4. Consumers expect in-the-moment availability and real-time information. Technology has made it possible for consumers to manage practically every aspect of their financial lives online, with instantaneous results. Paying bills is as simple as scheduling payments to be sent from your financial institution, and it’s equally simple to find out what balances remain on everything from credit cards to personal loans, vehicle loans, and mortgages.
It shouldn’t come as a surprise, then, that investment management clients expect the same level of real-time information and instant access. That means investment management firms must adopt the latest technology available in the market, enabling clients to log on, make decisions, and take action related to their financial future from their mobile devices. With clients accessing these services from anywhere via their mobile devices, marketers must also adapt and meet their audiences on the same devices and mediums where they’re used to conducting financial business.
5. Mastering content marketing and digital advertising while maintaining compliance. Content marketing and other digital initiatives are quite effective – if done right. Investment management marketers can take cues from financial enterprises that have mastered the digital marketing space such as American Express, Bank of America, Wells Fargo, and other major players, and develop similar but innovative tools and resources to reach consumers. If investments are any indication, making an impact in the digital space is a goal shared by many financial services firms: digital advertising spending in 2016 is projected to increase by 14.5% over 2015 spending, reaching $8.37 billion. Financial services falls behind the retail and automotive industries, maintaining its current rank as the third-largest share of total digital advertising spend in the U.S.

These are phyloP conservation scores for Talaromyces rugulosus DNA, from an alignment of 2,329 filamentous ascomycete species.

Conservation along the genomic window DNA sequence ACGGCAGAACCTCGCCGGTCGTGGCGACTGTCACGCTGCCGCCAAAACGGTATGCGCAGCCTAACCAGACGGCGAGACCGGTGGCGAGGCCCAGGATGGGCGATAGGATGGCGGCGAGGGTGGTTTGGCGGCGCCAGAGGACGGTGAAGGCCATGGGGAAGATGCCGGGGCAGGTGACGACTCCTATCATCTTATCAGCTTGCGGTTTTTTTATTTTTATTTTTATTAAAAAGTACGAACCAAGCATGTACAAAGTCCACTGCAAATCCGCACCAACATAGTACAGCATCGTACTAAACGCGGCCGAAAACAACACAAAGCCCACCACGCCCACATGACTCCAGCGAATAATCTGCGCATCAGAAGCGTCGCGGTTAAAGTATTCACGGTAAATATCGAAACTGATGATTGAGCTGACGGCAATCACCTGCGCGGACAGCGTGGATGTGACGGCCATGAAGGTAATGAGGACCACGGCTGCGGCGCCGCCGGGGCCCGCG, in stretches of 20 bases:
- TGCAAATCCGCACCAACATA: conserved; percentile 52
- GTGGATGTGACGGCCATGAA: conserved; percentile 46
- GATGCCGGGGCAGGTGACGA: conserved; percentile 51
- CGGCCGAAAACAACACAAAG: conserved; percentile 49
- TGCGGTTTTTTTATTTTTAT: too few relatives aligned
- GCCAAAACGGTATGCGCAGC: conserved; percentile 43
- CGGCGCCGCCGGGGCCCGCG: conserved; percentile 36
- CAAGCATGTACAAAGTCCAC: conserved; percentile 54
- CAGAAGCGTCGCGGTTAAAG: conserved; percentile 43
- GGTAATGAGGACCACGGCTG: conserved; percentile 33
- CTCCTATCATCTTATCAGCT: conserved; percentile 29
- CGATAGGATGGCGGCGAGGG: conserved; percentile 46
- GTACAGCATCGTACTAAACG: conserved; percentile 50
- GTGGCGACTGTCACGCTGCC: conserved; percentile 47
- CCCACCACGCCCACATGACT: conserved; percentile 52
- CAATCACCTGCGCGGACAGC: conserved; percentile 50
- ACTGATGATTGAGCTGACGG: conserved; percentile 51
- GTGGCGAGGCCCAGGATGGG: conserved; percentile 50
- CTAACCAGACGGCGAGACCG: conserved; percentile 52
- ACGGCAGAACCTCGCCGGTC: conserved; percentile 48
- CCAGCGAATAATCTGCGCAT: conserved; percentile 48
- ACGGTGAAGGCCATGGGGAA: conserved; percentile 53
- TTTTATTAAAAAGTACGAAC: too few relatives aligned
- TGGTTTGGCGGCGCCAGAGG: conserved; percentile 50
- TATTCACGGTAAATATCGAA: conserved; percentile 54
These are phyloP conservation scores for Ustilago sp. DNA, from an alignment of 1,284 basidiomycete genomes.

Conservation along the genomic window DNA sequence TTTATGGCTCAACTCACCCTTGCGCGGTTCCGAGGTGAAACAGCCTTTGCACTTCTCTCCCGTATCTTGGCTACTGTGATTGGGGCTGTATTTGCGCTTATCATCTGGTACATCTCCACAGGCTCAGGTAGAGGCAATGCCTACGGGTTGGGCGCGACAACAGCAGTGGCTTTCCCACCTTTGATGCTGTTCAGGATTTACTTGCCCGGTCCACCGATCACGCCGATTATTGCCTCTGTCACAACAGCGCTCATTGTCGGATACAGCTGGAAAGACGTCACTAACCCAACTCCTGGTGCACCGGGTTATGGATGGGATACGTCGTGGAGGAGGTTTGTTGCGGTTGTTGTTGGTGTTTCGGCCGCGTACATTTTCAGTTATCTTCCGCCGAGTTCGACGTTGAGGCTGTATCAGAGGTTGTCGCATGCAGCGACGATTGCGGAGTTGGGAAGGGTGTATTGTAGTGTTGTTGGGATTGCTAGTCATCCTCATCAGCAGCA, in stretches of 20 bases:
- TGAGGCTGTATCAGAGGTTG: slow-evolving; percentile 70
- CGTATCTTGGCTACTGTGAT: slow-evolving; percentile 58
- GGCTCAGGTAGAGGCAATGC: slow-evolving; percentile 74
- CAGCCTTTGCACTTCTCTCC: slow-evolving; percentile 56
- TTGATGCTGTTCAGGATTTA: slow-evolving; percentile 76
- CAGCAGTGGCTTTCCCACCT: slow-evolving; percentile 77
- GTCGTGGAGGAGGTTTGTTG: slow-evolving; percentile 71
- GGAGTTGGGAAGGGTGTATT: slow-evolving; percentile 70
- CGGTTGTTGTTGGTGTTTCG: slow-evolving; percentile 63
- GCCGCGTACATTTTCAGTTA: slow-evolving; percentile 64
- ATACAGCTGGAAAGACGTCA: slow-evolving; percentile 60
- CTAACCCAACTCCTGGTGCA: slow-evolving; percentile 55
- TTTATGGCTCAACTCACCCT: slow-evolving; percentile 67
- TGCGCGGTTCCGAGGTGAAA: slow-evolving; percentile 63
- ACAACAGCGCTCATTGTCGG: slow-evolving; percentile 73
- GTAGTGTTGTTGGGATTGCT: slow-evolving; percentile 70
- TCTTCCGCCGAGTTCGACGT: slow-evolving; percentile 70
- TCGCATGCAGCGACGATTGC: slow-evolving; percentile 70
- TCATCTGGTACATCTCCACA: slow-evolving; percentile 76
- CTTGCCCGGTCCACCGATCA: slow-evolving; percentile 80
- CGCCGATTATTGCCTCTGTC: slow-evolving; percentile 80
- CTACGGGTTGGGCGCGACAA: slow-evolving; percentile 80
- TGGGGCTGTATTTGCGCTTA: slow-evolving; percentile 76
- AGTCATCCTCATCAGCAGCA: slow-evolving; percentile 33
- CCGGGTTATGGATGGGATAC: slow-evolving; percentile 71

This data clearly indicates that investment management marketers must readily adopt digital marketing initiatives in order to reach today’s consumers, but keeping pace with the fast-evolving digital world is no simple task. Coupled with the need to adopt more sophisticated IT and development methods, digital represents a large portion of budgets overall in the current climate. Adding to the complexity of adapting in the digital world is the issue of compliance. An industry with strict regulations regarding both the marketing of investment management services and the handling of client funds, investment management marketers have their work cut out for them. Staying up-to-date with any relevant regulatory concerns or new rules while developing marketing strategies is key for marketers in the ever-changing financial service climate that exists today.
These challenges point to the ongoing need for marketers (CMOs and other executives) to be more technology-savvy and CIOs to be more marketing-savvy to better meet the technology needs of the marketing department. There’s an ongoing, continued blending of marketing and IT functions across organizations of all types (with legal/compliance executives also playing a big role), but financial services firms are increasingly feeling this pressure as consumers have embraced digital financial management and providers are forced to keep pace in a state of change.